By Sunil Garodia
The only reason that one can think for the government’s continued insistence that the electoral bonds in their present form are transparent and electoral reform is that the BJP is the biggest beneficiary of such funding. Otherwise, any instrument that is sold payable to bearer without disclosing the name of the payer can never be transparent. The government harps on the fact that since the bonds can only be purchased through banking channels, they cannot be purchased with black money. Hence, they will reduce the use of black money in elections.
But the government is ignoring the fact that if the name of the donor is not disclosed, if it is only known to the party receiving the funds, it opens the doors for corruption and quid pro quo. At present, political parties have to disclose the name of all donors who donate above Rs 20000 in cash or any amount by cheque. If a company donates Rs 2cr to any party, the party will have to disclose the name of the company to the Election Commission while the company will have to disclose the name of the party in its balance sheet. But if the donation is made through electoral bonds, the party will disclose it got the amount and the company will disclose that it paid the amount. But the party will not disclose the company’s name and the company will not disclose the party’s name. Is this transparency? Is this reform? Or is this invitation for quid pro quo?
Even the claim that it will stop the use of black money in elections is not true. Companies in India operate through a maze of subsidiaries and shell companies. These shell companies are used by the parent companies to route shady transactions that will attract attention in the balance sheet. Thousands of these companies carry lakhs of crores in losses every year till the time such losses are adjustable with future profits as per the Income Tax Act. Promoters use these companies to convert their black money into white by showing profits in the current year and adjusting the past losses. If those transactions were shown in the parent company, they would have attracted additional tax. But in these shell companies, past losses can be adjusted to escape tax. The immediate offshoot of these transactions is that the shell company is now flush with funds. Most companies who wish to obtain favour from the ruling party without disclosing their names will now use this route to buy electoral bonds and fund the parties. Instead of reducing the use of black money, electoral bonds will, in fact, increase such use with a little bit of financial jugglery. The donors will now be ready to fund as it will be less risky and they will get income tax exemption as per law.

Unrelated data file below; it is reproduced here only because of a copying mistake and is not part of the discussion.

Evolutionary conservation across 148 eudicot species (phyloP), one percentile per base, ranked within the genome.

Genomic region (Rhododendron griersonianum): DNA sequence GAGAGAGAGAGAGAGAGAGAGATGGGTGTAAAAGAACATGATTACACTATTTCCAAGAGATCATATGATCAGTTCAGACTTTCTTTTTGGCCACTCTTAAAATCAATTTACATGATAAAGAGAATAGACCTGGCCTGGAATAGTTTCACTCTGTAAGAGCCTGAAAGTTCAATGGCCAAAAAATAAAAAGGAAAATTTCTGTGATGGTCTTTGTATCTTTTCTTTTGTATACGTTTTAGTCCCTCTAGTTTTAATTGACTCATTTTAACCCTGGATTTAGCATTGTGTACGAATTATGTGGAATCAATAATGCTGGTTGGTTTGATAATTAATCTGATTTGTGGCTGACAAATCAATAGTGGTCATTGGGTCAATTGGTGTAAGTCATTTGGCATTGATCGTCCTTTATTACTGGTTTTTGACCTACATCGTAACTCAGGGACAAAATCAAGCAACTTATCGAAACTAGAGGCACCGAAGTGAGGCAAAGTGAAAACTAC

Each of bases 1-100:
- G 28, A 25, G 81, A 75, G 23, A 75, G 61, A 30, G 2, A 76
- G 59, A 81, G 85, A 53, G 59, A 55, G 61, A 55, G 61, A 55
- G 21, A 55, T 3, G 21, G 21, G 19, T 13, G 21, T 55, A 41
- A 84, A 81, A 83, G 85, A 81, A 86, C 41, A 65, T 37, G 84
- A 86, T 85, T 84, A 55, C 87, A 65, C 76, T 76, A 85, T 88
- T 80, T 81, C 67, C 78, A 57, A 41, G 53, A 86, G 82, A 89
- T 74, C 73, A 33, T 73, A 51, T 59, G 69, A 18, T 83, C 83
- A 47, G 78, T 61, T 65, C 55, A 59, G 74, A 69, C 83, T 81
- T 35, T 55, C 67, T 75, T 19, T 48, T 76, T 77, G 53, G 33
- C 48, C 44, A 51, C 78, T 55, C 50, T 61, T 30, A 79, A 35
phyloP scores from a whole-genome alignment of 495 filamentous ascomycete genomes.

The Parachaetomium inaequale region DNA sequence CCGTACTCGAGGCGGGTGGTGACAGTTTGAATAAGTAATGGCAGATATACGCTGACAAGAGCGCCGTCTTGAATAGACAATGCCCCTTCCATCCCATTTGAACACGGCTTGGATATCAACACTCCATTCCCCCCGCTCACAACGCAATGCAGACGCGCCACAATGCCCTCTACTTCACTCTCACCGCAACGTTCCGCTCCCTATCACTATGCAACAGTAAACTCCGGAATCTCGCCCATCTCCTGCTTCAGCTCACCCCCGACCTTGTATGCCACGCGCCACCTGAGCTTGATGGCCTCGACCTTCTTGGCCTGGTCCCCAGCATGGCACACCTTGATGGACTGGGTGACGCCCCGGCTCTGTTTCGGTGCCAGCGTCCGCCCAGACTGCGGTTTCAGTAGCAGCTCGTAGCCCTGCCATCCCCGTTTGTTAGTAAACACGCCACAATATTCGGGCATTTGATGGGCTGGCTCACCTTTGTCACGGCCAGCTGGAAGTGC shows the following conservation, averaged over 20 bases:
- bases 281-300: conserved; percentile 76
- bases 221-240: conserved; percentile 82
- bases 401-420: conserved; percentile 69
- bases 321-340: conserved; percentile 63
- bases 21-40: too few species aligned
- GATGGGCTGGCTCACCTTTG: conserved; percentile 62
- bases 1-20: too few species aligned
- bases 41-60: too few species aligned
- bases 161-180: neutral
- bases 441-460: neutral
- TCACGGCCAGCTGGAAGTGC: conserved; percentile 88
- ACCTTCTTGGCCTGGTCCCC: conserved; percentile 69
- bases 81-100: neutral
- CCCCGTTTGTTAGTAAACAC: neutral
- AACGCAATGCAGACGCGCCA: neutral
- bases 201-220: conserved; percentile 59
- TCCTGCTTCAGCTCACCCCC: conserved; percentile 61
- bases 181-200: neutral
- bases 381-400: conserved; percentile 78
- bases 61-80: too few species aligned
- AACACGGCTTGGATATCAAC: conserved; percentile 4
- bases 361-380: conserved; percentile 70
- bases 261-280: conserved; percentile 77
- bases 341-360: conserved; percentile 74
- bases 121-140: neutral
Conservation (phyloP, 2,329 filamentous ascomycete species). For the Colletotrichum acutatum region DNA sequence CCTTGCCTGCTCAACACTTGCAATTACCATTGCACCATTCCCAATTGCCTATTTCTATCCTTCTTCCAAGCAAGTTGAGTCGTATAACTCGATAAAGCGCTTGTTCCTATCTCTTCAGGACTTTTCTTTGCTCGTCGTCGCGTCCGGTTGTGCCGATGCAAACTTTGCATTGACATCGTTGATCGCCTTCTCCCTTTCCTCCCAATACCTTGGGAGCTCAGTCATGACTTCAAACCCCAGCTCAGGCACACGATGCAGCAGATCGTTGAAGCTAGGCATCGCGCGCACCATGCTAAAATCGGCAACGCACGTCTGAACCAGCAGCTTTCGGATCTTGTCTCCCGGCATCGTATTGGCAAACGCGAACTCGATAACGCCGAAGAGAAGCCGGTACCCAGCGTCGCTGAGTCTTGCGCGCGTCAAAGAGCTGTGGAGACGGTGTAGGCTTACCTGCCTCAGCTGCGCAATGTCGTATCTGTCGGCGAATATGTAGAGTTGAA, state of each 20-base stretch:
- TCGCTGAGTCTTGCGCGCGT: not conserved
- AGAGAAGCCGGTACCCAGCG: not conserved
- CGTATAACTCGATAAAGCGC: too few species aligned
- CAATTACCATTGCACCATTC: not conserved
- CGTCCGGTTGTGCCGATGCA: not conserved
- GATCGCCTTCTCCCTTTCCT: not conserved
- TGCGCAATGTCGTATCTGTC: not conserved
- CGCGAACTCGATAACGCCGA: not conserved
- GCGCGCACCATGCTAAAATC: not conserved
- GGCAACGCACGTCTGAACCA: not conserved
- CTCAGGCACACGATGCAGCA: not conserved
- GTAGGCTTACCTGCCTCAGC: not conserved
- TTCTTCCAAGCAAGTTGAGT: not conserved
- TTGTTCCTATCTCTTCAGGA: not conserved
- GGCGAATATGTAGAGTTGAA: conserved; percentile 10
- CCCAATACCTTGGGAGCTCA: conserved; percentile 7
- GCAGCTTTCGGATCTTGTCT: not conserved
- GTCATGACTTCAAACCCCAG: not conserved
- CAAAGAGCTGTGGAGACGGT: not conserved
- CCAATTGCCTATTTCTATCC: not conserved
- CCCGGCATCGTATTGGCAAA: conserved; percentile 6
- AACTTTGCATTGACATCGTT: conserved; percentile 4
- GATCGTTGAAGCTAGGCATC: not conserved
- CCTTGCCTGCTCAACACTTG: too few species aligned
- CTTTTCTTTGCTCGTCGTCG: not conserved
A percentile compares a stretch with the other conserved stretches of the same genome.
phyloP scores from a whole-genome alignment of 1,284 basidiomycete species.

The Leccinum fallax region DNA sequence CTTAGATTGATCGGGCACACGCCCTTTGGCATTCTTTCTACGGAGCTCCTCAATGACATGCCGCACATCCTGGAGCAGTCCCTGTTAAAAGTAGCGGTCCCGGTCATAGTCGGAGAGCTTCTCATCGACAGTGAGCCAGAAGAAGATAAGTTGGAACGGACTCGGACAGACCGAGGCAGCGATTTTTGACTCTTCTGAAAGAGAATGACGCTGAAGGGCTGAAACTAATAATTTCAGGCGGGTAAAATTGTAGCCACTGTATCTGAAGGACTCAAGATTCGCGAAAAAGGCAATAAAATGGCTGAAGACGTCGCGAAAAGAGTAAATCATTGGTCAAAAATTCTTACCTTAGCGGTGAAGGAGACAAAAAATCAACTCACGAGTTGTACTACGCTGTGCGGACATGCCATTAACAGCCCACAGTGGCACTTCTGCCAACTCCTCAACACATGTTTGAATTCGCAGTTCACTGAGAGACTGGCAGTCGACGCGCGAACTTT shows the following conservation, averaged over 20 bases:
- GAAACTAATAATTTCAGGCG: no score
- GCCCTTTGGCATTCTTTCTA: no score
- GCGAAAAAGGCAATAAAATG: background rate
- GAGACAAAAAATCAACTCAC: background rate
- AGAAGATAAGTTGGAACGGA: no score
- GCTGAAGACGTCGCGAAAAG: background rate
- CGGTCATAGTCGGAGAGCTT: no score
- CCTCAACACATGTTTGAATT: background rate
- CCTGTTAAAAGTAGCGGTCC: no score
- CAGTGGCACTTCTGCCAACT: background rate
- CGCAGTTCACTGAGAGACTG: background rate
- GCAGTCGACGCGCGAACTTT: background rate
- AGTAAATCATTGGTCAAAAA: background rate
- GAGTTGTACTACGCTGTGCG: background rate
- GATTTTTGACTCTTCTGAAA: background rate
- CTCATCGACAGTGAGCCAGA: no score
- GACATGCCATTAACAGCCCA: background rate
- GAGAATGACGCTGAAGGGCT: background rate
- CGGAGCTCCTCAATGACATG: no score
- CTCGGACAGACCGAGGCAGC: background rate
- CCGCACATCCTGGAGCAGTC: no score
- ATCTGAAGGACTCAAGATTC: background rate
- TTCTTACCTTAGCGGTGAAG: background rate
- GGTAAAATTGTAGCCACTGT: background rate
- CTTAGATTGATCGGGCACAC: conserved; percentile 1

Instead of telling the Supreme Court that electoral bonds are kosher, the BJP should admit that it has made a mistake. It should amend the provisions of the scheme to make it mandatory for both the party and the donor to disclose the names of each other in all reporting forms. Only then would the scheme would truly be reform and would perhaps reduce the use of black money in elections. The BJP should also realize that as the ruling party, it is now reaping the benefit of these bonds. But if and when the opposition comes back to power, it will be the BJP that will be deprived of such funding. Further, the electoral bond scheme as it exists now is also making people wonder if the BJP is seriously interested in weeding out corruption in government. The government should immediately modify the scheme instead of waiting for the Supreme Court to deliver another stinging order against it.